Yelena Malysheva decided she'd give it a month. If, after that, her boyfriend and son couldn't strike up a rapport, she'd have to decline his persistent proposals for marriage. "This is a serious step," she told Robert Butterworth, her suitor. "You guys have to like each other."
She and Butterworth met onboard a cruise ship in her native Russia. He was vacationing, and she was working as a translator for American tourists. They became fast friends, kept in touch, and shuttled back and forth between the United States and Russia a few times before he popped the question.
His assignment to get along with Ms. Malysheva's nine-year-old son Anton - or else - was complicated by the fact that they didn't speak each other's language. But, to her astonishment, before the month of intense daily contact was up, Butterworth was uttering a few words of Russian, and Anton had picked up some English. Now, five years later, Butterworth and Anton can't get enough of each other. "Sometimes I feel lonely because they're out playing all day!" says Malysheva with a laugh.
She thinks it's imperative to insist upon a "trial" period during which a relationship between boyfriend and child can develop a bit. And preferably for longer than a month. Their time together was limited because it was a long-distance relationship, she explains.
Malysheva was especially determined that the two of them get along because Anton's father wasn't involved in his life. "He desperately needed a dad who would be a good role model," she says. It certainly helped that, although Butterworth didn't have children of his own, he works with them every day as a child psychologist. "I had more kids than any parent in America," he says, adding: "Still, there's nothing like raising one yourself." She also works with children - those labeled "emotionally disturbed" at an elementary school in Los Angeles.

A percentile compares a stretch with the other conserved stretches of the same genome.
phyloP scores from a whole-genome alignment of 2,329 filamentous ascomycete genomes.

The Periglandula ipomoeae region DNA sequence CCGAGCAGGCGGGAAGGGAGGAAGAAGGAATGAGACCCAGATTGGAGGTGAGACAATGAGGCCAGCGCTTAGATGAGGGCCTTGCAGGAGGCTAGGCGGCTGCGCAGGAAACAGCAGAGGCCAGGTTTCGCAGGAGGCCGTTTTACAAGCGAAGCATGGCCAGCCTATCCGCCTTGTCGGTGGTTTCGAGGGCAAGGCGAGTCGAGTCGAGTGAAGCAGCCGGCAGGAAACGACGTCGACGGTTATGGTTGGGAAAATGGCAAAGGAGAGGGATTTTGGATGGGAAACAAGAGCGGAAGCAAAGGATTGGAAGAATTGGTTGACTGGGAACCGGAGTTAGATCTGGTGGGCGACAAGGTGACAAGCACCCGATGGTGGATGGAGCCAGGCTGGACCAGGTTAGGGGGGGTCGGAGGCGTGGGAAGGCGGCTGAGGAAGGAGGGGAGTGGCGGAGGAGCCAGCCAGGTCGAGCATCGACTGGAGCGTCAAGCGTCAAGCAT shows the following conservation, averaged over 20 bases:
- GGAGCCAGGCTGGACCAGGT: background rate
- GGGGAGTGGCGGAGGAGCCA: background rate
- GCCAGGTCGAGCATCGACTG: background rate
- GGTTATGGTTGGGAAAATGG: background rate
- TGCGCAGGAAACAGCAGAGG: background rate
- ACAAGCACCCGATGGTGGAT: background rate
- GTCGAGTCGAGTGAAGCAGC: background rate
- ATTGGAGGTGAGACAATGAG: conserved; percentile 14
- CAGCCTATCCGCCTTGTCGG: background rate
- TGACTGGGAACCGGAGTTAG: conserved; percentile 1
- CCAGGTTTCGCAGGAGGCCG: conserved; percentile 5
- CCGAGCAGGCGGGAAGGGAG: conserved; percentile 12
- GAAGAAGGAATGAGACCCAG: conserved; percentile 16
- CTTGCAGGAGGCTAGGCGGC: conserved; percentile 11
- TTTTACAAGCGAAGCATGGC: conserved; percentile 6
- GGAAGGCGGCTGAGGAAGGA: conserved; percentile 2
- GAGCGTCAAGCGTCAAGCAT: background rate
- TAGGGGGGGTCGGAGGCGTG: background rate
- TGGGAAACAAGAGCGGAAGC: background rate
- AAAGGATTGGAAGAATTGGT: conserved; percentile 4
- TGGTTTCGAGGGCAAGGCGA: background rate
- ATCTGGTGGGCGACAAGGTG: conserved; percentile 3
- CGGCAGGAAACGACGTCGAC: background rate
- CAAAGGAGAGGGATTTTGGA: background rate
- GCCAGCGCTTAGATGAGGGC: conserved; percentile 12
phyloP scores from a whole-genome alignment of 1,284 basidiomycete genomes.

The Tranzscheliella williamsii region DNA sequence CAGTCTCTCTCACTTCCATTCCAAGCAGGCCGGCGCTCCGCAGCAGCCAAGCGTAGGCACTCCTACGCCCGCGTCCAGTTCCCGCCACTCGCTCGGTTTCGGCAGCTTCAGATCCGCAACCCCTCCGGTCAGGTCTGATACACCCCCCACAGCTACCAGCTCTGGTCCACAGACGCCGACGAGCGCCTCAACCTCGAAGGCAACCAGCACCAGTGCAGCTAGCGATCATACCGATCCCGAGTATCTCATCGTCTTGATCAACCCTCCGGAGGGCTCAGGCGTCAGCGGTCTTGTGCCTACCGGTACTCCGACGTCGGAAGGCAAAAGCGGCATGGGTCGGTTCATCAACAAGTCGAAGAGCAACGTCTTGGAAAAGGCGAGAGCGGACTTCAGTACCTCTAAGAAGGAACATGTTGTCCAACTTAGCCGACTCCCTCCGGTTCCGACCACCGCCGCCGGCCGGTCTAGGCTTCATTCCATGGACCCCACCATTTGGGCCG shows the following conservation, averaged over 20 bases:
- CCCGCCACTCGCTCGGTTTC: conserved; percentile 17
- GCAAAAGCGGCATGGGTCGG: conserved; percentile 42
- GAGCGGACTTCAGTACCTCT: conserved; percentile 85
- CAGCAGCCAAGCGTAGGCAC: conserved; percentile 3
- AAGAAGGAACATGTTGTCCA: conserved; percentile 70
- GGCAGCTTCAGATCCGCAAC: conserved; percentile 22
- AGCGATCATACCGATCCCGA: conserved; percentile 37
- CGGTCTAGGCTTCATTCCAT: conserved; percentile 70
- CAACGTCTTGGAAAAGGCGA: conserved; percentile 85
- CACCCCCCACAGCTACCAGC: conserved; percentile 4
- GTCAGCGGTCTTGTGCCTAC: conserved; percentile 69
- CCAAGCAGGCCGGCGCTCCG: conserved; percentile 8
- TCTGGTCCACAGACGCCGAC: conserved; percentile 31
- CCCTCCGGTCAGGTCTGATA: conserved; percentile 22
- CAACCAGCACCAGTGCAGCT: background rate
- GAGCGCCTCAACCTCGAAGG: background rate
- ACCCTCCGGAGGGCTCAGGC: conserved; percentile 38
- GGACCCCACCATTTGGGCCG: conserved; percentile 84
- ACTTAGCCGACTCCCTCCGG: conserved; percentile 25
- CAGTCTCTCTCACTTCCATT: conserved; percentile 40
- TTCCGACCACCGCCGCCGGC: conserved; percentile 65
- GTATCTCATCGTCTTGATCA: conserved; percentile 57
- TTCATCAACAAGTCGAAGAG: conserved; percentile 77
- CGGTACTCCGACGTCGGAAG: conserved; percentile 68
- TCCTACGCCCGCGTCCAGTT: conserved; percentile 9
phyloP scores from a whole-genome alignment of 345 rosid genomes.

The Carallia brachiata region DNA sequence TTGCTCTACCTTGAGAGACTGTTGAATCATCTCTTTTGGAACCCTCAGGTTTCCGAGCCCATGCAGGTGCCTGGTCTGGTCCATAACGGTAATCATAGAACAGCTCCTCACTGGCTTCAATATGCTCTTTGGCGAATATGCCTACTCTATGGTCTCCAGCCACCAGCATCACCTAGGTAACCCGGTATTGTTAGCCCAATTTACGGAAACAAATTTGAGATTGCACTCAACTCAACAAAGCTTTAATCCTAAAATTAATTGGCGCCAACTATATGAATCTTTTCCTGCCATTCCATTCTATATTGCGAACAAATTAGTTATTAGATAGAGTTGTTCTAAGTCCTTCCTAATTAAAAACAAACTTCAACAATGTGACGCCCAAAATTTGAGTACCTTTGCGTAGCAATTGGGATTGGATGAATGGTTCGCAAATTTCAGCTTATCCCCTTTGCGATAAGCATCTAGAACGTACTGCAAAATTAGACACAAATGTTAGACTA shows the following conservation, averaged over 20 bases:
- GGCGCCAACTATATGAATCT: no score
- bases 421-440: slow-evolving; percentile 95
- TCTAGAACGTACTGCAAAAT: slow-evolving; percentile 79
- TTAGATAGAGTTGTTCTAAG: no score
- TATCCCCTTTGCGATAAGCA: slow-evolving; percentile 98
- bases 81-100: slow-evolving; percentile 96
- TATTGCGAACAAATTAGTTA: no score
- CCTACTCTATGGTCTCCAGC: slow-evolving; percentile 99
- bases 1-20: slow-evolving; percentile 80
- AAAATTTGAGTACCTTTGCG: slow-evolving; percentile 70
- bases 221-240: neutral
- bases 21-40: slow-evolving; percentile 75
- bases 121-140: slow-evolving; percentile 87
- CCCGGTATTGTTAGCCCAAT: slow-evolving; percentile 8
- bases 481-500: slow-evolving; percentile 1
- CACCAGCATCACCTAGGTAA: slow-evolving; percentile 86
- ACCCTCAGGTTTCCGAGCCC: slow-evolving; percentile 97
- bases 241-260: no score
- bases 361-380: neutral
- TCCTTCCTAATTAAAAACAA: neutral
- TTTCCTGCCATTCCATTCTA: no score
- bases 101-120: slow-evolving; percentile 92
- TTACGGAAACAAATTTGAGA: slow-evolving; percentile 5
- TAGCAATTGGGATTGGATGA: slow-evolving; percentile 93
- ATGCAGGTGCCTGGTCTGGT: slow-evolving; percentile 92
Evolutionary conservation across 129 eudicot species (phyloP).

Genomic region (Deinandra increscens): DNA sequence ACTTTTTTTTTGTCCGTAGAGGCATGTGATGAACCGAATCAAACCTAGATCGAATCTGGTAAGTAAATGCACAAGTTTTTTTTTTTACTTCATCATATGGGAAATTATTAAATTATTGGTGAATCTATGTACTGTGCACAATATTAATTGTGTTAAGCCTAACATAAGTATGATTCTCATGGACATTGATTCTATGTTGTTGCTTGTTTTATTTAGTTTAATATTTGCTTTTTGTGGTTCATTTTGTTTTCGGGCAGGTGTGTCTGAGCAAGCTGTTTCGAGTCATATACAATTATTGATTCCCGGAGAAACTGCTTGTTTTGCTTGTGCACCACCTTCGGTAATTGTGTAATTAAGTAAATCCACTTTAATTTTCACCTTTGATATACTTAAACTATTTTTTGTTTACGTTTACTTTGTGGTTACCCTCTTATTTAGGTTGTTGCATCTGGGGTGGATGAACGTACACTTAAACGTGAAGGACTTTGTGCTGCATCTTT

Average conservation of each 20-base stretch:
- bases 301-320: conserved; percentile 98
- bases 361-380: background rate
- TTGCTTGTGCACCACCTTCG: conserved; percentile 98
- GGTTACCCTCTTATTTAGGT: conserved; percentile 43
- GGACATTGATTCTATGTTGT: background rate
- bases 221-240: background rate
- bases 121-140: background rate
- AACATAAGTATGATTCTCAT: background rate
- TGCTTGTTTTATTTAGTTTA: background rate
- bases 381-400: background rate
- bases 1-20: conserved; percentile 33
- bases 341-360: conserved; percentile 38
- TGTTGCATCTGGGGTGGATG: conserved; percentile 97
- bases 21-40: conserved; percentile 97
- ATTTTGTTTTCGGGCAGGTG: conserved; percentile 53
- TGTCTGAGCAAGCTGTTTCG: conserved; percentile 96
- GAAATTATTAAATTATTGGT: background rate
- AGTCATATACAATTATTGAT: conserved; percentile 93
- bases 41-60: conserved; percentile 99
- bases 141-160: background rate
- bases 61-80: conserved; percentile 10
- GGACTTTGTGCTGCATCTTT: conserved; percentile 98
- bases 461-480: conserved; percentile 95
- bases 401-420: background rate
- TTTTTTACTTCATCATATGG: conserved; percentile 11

One initially tricky issue was discipline. Malysheva quickly found herself playing the role of coach to Butterworth. "He spoiled him at first," she recalls. "That's the tendency when the man wants badly to be liked." She says, however, that Butterworth's training helped him realize this wasn't right. "He'd ask me to watch and tell him if he was doing OK," she says. Now they've learned to share the disciplinary role. "When it's something I feel strongly about, he supports me, and vice versa," she explains.
Soon after working through the adjustments of newly married life, Malysheva discovered several books geared for women in her position. "In my country, we don't have those books," she says. "There's such a beautiful selection of them here in the States. I was thrilled when I picked up one on how to help your boyfriend and child get along. I found that, without knowing it, I had done just about everything they suggested."
(c) Copyright 2000. The Christian Science Publishing Society